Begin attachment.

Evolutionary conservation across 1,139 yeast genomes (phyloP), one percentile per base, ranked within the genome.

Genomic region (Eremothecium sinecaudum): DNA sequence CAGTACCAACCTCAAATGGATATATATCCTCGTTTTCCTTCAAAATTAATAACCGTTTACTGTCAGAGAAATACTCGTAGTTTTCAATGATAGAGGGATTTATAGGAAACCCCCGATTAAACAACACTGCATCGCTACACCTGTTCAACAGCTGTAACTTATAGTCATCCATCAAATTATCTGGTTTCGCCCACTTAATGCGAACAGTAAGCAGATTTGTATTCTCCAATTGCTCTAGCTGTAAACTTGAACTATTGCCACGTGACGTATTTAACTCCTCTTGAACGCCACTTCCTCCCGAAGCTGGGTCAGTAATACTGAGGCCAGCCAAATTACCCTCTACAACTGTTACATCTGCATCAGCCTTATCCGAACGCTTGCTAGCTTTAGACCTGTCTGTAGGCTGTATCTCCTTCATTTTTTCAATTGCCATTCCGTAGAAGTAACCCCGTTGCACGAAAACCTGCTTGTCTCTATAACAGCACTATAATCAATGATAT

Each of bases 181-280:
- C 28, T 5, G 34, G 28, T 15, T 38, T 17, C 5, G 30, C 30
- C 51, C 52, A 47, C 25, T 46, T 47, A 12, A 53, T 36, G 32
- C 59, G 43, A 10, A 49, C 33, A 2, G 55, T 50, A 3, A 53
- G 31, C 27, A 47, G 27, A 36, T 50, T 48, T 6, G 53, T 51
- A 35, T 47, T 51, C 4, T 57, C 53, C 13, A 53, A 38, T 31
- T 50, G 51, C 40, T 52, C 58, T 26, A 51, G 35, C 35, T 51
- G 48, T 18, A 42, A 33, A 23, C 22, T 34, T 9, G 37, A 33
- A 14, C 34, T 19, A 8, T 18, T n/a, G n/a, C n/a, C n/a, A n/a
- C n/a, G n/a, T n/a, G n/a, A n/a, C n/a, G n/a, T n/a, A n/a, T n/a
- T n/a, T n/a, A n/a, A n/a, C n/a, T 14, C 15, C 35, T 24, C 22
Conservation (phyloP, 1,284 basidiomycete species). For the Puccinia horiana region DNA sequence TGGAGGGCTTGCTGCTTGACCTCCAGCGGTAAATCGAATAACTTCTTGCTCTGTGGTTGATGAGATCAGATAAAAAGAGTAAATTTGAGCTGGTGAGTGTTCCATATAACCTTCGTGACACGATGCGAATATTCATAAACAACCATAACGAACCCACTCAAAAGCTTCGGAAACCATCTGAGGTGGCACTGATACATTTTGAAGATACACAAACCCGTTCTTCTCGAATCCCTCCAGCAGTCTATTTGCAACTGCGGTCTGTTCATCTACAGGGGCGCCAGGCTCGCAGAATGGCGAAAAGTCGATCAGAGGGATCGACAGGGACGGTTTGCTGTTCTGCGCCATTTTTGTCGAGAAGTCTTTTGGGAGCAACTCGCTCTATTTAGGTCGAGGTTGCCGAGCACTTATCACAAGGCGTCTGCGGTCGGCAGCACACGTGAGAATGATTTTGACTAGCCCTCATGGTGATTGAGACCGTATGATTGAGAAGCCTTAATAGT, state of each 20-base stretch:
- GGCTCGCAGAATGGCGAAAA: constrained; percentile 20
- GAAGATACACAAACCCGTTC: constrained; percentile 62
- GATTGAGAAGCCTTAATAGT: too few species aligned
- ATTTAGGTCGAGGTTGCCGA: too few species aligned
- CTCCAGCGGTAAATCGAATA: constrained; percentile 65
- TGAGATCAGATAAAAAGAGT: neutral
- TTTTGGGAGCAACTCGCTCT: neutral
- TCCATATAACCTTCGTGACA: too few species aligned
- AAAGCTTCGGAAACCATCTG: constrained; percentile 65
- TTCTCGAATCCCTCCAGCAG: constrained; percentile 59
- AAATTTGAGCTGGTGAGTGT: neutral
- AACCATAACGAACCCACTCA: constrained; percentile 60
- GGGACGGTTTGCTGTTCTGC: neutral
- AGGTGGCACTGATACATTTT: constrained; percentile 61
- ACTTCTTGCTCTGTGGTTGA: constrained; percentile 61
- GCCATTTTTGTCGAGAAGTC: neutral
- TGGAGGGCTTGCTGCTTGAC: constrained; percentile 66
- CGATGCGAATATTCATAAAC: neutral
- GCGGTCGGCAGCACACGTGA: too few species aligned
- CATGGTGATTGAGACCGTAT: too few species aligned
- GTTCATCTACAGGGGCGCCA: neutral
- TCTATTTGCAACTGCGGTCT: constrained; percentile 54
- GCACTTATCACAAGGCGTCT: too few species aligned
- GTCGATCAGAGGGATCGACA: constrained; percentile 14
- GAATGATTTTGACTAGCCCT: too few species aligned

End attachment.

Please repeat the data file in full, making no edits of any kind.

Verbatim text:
Evolutionary conservation across 1,139 yeast genomes (phyloP), one percentile per base, ranked within the genome.

Genomic region (Eremothecium sinecaudum): DNA sequence CAGTACCAACCTCAAATGGATATATATCCTCGTTTTCCTTCAAAATTAATAACCGTTTACTGTCAGAGAAATACTCGTAGTTTTCAATGATAGAGGGATTTATAGGAAACCCCCGATTAAACAACACTGCATCGCTACACCTGTTCAACAGCTGTAACTTATAGTCATCCATCAAATTATCTGGTTTCGCCCACTTAATGCGAACAGTAAGCAGATTTGTATTCTCCAATTGCTCTAGCTGTAAACTTGAACTATTGCCACGTGACGTATTTAACTCCTCTTGAACGCCACTTCCTCCCGAAGCTGGGTCAGTAATACTGAGGCCAGCCAAATTACCCTCTACAACTGTTACATCTGCATCAGCCTTATCCGAACGCTTGCTAGCTTTAGACCTGTCTGTAGGCTGTATCTCCTTCATTTTTTCAATTGCCATTCCGTAGAAGTAACCCCGTTGCACGAAAACCTGCTTGTCTCTATAACAGCACTATAATCAATGATAT

Each of bases 181-280:
- C 28, T 5, G 34, G 28, T 15, T 38, T 17, C 5, G 30, C 30
- C 51, C 52, A 47, C 25, T 46, T 47, A 12, A 53, T 36, G 32
- C 59, G 43, A 10, A 49, C 33, A 2, G 55, T 50, A 3, A 53
- G 31, C 27, A 47, G 27, A 36, T 50, T 48, T 6, G 53, T 51
- A 35, T 47, T 51, C 4, T 57, C 53, C 13, A 53, A 38, T 31
- T 50, G 51, C 40, T 52, C 58, T 26, A 51, G 35, C 35, T 51
- G 48, T 18, A 42, A 33, A 23, C 22, T 34, T 9, G 37, A 33
- A 14, C 34, T 19, A 8, T 18, T n/a, G n/a, C n/a, C n/a, A n/a
- C n/a, G n/a, T n/a, G n/a, A n/a, C n/a, G n/a, T n/a, A n/a, T n/a
- T n/a, T n/a, A n/a, A n/a, C n/a, T 14, C 15, C 35, T 24, C 22
Conservation (phyloP, 1,284 basidiomycete species). For the Puccinia horiana region DNA sequence TGGAGGGCTTGCTGCTTGACCTCCAGCGGTAAATCGAATAACTTCTTGCTCTGTGGTTGATGAGATCAGATAAAAAGAGTAAATTTGAGCTGGTGAGTGTTCCATATAACCTTCGTGACACGATGCGAATATTCATAAACAACCATAACGAACCCACTCAAAAGCTTCGGAAACCATCTGAGGTGGCACTGATACATTTTGAAGATACACAAACCCGTTCTTCTCGAATCCCTCCAGCAGTCTATTTGCAACTGCGGTCTGTTCATCTACAGGGGCGCCAGGCTCGCAGAATGGCGAAAAGTCGATCAGAGGGATCGACAGGGACGGTTTGCTGTTCTGCGCCATTTTTGTCGAGAAGTCTTTTGGGAGCAACTCGCTCTATTTAGGTCGAGGTTGCCGAGCACTTATCACAAGGCGTCTGCGGTCGGCAGCACACGTGAGAATGATTTTGACTAGCCCTCATGGTGATTGAGACCGTATGATTGAGAAGCCTTAATAGT, state of each 20-base stretch:
- GGCTCGCAGAATGGCGAAAA: constrained; percentile 20
- GAAGATACACAAACCCGTTC: constrained; percentile 62
- GATTGAGAAGCCTTAATAGT: too few species aligned
- ATTTAGGTCGAGGTTGCCGA: too few species aligned
- CTCCAGCGGTAAATCGAATA: constrained; percentile 65
- TGAGATCAGATAAAAAGAGT: neutral
- TTTTGGGAGCAACTCGCTCT: neutral
- TCCATATAACCTTCGTGACA: too few species aligned
- AAAGCTTCGGAAACCATCTG: constrained; percentile 65
- TTCTCGAATCCCTCCAGCAG: constrained; percentile 59
- AAATTTGAGCTGGTGAGTGT: neutral
- AACCATAACGAACCCACTCA: constrained; percentile 60
- GGGACGGTTTGCTGTTCTGC: neutral
- AGGTGGCACTGATACATTTT: constrained; percentile 61
- ACTTCTTGCTCTGTGGTTGA: constrained; percentile 61
- GCCATTTTTGTCGAGAAGTC: neutral
- TGGAGGGCTTGCTGCTTGAC: constrained; percentile 66
- CGATGCGAATATTCATAAAC: neutral
- GCGGTCGGCAGCACACGTGA: too few species aligned
- CATGGTGATTGAGACCGTAT: too few species aligned
- GTTCATCTACAGGGGCGCCA: neutral
- TCTATTTGCAACTGCGGTCT: constrained; percentile 54
- GCACTTATCACAAGGCGTCT: too few species aligned
- GTCGATCAGAGGGATCGACA: constrained; percentile 14
- GAATGATTTTGACTAGCCCT: too few species aligned